I concede that that is a relevant point, but we already have a multiplicity of speed limits. We have 30, 40, 50, 60 and 70 mph, so I do not necessarily agree with the hon. Gentleman that a lower speed limit would be more confusing. I am not suggesting that we apply such a limit overnight, but I am asking the Department to look into these matters, because I am not sure—I am speaking personally—that a blanket 30 mph is the right limit for all our urban areas.

I think that both sides of the House will welcome the Minister's announcement about the fitting of speed limiters to public service vehicles. I do not know why we stop there. There is a good case for fitting speed limiters to heavy goods vehicles, because a minority—I stress a minority—of heavy goods vehicle drivers move from lane to lane either without signalling or after signalling at the last moment, and harass motorists in front of them by the practice of tail-gating. Some HGV drivers have a habit of accelerating to close the gap between themselves and the vehicle in front if they see a private car approaching on the outside. Many of them drive in convoys. I can understand that drivers who work for the same company like to meet arid chat and stay close to one another, but I do not see that it is necessary for them to do so when they are driving, particularly when being close to one another means, in some cases, leaving only six or eight feet between the rear of one lorry and the bonnet of another.

I am familiar with the argument of the road haulage industry about the fitting of speed limiters to heavy goods vehicles. It would say that more research is needed. The road lobby generally is extremely effective in its propaganda. It was Max Hastings in The London Standard—he is no Left-winger—who referred to the "detestable road lobby". I would not go that far, because I do not want to disturb the comparative tranquillity of our debate, but that lobby has been effective in resisting most measures over the years. It has resisted principally on the ground of cost, but quite often on the ground that more research is needed.

It is more than 20 years since I drove a 10-ton AEC lorry during my Army days. It was fitted with a speed limiter which limited the speed to 28 mph. That was frustrating for a youthful tearaway, as I was in those days.

Mrs. Chalker

The hon. Gentleman still is.

Mr. Snape

I am flattered that the hon. Lady still thinks that I am. I fear that that is the least accurate remark that she has made today.

The speed limiter worked well in the 1960s, and I cannot understand the view of the road lobby that more research is needed before the device can be fitted. While welcoming what the hon. Lady has said, I do not believe that she has gone far enough. There is a good argument for the use of such limiters in heavy goods vehicles.

In 1983, the last full year for which figures are available, heavy goods vehicles were involved in 13,504 accidents involving personal injury. We all know that for a car driver an impact with a heavy goods vehicle is likely to be serious, if not fatal. For that reason alone, we should do more about such vehicles.

It has been a deliberate act of policy by the Government to bring about the proliferation of heavy lorries. They have twice increased the weight limits, and I confidently predict that there will be another attempt to increase lorry weight from the present 38-tonne limit in the near future. They have once increased lorry speeds, because the then Secretary of State said that the speed limits were unenforceable. Again, we are back to deterrence and enforcement. I believe that both for lorries and for public service vehicles, Britain is less stringent in the application of the laws than most other countries in the world.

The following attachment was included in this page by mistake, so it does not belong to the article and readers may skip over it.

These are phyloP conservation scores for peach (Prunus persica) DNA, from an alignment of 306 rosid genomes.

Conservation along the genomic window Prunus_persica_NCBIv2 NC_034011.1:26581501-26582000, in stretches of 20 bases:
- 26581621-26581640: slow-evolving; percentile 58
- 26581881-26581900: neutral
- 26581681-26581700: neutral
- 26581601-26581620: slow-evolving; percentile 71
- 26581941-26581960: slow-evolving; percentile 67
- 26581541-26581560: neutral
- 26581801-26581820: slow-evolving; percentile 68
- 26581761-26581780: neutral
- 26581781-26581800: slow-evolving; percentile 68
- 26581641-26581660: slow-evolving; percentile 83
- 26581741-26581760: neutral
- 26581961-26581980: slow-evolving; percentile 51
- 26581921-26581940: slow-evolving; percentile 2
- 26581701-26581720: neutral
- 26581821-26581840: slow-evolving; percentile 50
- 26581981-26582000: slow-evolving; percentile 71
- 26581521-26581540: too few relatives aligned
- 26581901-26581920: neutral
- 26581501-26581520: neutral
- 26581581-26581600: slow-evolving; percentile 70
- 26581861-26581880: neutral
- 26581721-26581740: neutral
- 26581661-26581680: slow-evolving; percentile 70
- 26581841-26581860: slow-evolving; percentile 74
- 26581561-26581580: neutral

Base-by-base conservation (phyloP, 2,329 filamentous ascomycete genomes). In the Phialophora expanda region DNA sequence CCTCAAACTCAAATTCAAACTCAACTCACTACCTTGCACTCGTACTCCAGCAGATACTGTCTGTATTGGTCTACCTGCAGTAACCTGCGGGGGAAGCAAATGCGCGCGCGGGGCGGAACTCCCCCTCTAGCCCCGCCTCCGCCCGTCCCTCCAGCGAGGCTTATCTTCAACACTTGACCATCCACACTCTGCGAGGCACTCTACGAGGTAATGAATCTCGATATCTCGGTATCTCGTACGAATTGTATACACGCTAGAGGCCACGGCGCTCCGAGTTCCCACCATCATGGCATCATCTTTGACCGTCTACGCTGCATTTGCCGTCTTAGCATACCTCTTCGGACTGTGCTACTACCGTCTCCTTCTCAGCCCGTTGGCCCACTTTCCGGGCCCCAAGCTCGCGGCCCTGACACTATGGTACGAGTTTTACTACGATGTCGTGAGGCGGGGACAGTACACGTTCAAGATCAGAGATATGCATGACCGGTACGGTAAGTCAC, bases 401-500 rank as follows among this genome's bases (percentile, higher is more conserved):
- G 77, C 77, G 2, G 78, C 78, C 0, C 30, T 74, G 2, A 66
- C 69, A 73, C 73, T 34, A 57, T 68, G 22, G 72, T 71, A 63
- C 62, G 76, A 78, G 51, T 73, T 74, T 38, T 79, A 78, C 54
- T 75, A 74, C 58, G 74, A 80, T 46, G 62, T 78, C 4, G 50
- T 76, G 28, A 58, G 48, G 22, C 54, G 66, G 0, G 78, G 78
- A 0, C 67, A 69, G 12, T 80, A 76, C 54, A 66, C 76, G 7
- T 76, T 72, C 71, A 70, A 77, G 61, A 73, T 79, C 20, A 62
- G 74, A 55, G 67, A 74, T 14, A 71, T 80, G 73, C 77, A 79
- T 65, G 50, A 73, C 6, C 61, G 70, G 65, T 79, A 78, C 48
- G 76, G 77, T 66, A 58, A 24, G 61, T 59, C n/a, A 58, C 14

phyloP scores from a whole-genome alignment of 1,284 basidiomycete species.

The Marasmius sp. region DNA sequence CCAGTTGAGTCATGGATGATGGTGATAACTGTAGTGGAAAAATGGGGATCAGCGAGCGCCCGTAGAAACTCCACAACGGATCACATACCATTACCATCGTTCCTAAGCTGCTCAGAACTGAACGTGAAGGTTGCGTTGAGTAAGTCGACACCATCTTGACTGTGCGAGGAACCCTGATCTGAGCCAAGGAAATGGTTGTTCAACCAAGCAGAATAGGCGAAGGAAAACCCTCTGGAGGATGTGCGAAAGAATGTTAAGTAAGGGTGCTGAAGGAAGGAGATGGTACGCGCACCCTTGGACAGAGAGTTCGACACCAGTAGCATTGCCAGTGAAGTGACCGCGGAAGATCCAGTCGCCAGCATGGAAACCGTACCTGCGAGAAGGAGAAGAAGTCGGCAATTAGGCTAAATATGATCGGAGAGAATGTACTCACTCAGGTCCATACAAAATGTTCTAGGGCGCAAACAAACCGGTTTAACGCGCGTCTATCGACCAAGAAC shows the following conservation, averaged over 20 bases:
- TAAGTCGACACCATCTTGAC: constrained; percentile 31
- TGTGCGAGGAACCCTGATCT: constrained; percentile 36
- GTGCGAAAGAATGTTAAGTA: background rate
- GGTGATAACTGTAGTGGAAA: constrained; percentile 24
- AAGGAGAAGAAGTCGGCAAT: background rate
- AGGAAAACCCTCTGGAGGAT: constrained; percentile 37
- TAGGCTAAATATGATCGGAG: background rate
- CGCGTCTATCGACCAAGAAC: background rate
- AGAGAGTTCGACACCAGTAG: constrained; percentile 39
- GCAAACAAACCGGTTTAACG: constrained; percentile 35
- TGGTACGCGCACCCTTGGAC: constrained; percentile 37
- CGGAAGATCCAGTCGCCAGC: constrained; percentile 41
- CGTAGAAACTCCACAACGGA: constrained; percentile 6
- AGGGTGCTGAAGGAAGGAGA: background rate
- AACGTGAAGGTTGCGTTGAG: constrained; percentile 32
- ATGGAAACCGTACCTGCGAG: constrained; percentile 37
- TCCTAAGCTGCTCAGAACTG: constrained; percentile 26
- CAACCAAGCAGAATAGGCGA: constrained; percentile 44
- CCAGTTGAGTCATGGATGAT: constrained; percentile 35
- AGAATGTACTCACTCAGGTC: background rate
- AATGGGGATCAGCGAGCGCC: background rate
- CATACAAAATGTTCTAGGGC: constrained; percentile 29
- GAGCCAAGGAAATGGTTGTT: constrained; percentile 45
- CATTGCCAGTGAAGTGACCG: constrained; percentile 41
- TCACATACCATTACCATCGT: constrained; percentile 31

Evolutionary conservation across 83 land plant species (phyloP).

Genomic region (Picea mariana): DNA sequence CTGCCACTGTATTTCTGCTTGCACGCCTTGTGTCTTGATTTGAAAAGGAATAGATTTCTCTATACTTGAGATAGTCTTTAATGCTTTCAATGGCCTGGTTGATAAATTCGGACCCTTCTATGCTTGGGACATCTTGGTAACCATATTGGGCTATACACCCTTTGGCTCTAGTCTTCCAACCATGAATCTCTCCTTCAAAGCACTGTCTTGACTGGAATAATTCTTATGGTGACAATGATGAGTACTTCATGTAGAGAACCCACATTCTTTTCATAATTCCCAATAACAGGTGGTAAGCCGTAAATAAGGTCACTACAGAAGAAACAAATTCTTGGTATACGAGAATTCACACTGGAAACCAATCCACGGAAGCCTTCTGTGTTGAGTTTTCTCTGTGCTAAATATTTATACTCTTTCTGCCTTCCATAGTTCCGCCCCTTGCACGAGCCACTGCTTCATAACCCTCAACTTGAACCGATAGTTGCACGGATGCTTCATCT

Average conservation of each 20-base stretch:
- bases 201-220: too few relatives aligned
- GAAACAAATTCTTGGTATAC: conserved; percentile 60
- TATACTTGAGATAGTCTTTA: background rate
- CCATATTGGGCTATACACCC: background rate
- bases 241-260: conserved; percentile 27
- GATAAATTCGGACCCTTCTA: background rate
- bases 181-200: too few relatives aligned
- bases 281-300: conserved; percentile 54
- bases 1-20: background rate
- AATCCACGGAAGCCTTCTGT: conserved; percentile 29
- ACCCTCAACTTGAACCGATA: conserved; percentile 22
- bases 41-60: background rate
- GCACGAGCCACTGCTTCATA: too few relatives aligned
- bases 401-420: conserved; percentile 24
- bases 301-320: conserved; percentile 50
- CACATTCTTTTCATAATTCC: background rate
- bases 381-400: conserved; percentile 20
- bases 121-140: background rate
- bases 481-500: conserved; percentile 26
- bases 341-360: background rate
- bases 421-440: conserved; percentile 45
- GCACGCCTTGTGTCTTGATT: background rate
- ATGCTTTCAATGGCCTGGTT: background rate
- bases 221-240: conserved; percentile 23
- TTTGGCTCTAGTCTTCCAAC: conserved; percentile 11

With or without the speed limiter, the scheduled timetable for a National Bus rapide coach from Manchester to London is three hours 45 minutes. Such a timetable is unrealistic. I used to live in the Manchester area. It is almost 200 miles from London to Manchester via the motorway. A time of three hours 45 minutes for a public service vehicle over 200 miles is not just an ecouragement to exceed the present 70 mph speed limit, but I cannot see any other way that such a schedule could be met, especially when one considers the heavy traffic before joining the motorway and after leaving the M1. The Department should look at coach timetables, particularly since the spread of rapide services which are deliberately designed to compete with their main long-distance competitors, British Rail's inter-city services. I make no complaint about that, but I also stress, and I think that the House will agree, that that competition must not be at the expense of law-breaking or the endangerment to life caused by such timetabling.

Mrs. Chalker

I shall be taking up that matter in my discussions with the coach operators. Over-tight timetabling produces pressures on drivers and obviously the operators must consider that problem.

Mr. Snape

I am grateful for that assurance.

Recommendation (xxiv) says: A national campaign should be undertaken to encourage respect for highway law and order. We are back to the problem of enforcement. The Department artfully concentrated on paragraph 118 of the Select Committee report and referred to an nationwide publicity campaign. The Department said: The Committee's suggestion of a campaign on the general subject of respect for road traffic law is one that will be carefully examined in the context of this strategy. That was a reference to the new strategy for road safety publicity being developed by the Department.